Zena Elliott & Aroha Gossage
ARTIS Gallery would like to welcome Zena Elliott & Aroha Gossage who will be exhibiting with us for the first time in the joint show waenga.
Based in Hamilton, Zena Elliott gained her Master of Visual Arts with Distinction from the Waikato Institute of Technology in 2006. In 2009 she was commissioned by Wintec to create an artwork for the institute’s city campus. She is currently employed as an Independent Creative Researcher and Maori Visual Arts Lecturer.
Aroha Gossage graduated with a Masters of Art & Design (Honours) in 2015, Auckland University of Technology. Iwi (tribe) of Ngati Wai, Ngati Ati Awa and the hapu (sub-tribe) Ngati Ruahine/Ruanui, Ngati Manuhiri.
Zena Elliott (Ngāti Awa)
“The purpose of this body of artwork is to investigate new understandings on how the concept of ‘Whakapapa’ is linked to Māori Art in today’s Contemporary art context, establishing a strong connection and continuing practice of innovation that is informed by social, cultural and political environments”.
“My current art practice seeks to explore the concept of ‘Whakapapa’ as a model to inform Māori Arts practice within a diverse creative arts context. Investigating what it means to be Māori in a contemporary society today, claiming space in both urban and ancestral whenua (land). ‘Whaka’ means to cause something to happen, ‘Papa’ represents foundations, therefore ‘Whakapapa’ literally means to create and build upon existing foundations through stories or genealogies relating to the world, people and life.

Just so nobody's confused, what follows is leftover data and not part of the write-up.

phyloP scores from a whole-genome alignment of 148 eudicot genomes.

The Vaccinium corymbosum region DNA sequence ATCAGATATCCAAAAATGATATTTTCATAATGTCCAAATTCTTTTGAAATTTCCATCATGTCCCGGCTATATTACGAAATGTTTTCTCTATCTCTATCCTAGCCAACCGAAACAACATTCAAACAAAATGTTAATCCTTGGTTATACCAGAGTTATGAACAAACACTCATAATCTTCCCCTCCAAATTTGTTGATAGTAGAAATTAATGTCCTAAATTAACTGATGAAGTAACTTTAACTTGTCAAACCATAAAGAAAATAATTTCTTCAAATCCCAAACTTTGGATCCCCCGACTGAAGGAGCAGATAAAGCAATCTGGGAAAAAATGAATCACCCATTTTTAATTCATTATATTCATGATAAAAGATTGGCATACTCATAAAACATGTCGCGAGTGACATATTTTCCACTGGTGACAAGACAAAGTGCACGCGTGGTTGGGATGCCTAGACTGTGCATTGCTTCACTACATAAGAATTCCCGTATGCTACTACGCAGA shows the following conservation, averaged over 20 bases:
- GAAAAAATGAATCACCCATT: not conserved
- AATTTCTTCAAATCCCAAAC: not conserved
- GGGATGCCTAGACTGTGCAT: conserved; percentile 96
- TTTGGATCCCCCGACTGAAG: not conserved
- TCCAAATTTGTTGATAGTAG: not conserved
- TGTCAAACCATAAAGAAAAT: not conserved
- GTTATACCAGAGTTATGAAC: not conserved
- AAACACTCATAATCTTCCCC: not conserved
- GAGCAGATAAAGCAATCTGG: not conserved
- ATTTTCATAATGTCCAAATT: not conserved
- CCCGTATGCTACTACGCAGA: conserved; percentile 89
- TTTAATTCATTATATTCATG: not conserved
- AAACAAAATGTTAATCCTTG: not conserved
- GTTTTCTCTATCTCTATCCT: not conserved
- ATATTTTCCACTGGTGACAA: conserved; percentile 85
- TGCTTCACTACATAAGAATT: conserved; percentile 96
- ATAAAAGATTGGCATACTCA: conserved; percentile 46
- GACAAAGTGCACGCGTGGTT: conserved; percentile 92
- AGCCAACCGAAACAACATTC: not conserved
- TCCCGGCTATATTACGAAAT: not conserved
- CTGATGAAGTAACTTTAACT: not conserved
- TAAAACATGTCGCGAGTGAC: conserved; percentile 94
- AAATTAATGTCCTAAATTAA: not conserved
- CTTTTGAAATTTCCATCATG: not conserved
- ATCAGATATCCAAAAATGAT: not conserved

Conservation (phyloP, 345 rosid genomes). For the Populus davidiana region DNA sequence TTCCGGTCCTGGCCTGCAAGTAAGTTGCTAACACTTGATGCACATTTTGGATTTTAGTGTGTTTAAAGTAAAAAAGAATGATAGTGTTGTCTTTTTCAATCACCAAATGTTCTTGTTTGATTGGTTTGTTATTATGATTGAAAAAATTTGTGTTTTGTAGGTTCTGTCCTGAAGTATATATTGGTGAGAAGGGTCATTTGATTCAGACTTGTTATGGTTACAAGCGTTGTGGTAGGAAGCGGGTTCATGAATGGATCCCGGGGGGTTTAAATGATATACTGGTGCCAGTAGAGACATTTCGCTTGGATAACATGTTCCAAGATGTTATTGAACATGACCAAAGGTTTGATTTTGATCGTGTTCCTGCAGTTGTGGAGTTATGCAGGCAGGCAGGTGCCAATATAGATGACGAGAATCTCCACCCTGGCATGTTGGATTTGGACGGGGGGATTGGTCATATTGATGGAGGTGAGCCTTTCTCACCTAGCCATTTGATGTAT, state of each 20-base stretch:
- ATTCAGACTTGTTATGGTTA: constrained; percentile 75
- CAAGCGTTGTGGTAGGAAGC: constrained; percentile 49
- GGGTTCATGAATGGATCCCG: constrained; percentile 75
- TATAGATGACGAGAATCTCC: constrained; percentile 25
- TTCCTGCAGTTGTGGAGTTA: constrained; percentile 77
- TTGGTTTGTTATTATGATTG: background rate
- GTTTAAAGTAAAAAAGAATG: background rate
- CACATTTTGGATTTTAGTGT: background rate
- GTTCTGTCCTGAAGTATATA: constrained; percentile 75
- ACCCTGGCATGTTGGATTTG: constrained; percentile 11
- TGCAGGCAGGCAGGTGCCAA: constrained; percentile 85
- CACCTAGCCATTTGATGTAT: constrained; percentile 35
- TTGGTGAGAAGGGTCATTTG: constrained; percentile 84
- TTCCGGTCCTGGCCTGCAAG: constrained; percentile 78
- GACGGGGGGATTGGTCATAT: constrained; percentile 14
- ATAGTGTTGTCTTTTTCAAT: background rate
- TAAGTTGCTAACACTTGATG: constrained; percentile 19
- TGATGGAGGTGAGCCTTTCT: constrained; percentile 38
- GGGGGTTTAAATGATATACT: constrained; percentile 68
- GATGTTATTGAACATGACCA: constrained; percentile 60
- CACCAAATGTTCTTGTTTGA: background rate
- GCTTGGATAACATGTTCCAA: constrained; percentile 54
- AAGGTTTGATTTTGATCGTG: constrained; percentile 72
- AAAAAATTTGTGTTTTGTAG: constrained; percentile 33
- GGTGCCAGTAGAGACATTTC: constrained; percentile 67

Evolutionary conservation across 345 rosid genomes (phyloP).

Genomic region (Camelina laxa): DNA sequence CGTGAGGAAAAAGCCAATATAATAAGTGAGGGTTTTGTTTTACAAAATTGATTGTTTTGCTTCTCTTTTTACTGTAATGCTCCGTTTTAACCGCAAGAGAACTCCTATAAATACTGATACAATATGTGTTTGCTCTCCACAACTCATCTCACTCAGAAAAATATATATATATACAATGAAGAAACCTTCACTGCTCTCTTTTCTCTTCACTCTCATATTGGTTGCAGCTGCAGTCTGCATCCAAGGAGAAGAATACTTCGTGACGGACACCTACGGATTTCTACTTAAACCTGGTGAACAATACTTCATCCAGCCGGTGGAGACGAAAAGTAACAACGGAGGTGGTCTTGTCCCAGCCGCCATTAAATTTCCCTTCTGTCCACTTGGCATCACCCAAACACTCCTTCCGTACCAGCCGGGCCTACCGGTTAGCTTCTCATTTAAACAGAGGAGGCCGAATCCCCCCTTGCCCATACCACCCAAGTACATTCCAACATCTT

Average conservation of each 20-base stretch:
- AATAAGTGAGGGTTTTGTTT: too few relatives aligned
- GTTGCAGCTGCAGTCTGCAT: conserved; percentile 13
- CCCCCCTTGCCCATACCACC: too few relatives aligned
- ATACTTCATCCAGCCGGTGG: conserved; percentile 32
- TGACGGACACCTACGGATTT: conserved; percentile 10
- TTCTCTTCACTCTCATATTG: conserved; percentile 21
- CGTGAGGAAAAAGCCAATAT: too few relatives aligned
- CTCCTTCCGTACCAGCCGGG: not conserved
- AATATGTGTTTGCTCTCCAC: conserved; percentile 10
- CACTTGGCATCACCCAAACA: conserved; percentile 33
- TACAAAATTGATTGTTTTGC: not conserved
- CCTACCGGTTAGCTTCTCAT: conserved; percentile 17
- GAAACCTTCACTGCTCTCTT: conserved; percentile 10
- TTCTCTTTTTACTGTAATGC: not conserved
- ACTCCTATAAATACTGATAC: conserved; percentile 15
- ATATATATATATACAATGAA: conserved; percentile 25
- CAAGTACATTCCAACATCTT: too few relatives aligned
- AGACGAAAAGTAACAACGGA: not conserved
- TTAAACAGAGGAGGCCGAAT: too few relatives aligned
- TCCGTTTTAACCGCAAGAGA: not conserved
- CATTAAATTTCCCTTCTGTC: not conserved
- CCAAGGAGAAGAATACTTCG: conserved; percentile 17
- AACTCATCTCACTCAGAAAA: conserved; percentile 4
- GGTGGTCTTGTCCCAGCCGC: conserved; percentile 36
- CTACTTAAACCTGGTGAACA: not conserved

These new artworks are an extention of a previous body of work and explore my personal connections to Māori and Pākeha identity through the concepts of tradition and contemporary media and processes. My artworks incorporate contrasting cultural references from customary Māori forms and patterns, to contemporary custom car painting, street art and abstraction.”
Aroha Gossage (Ngāti Manuhiri)
“My paintings are of specific places on Hauturu – Little Barrier Island which is the ancestral home of our tupuna of our hapu – Ngati Manuhiri. The paintings draw upon my spiritual connection and historical reconnection. They were created after a ten day stay and study on the island this year”.
Aroha Gossage’s paintings relate to concepts of tangata whenua (people of the land), whakapapa (genealogy) and turangawaewae (a place to stand) and are informed by cultural, historical and spiritual connections to whenua (land).
Her work focuses on articulating a desire to imbue the work with a sense of wairua (spiritual essence) and mauri (living life principle). Her paintings explore the potential possibility for the viewer to experience the sensibilities of the specific place she is depicting. They convey a sense or feeling of the subtleties of Māori history and ancestry, an awareness of an environment that is in continuous change and empathy for an indigenous emotional and spiritual connection to landscape.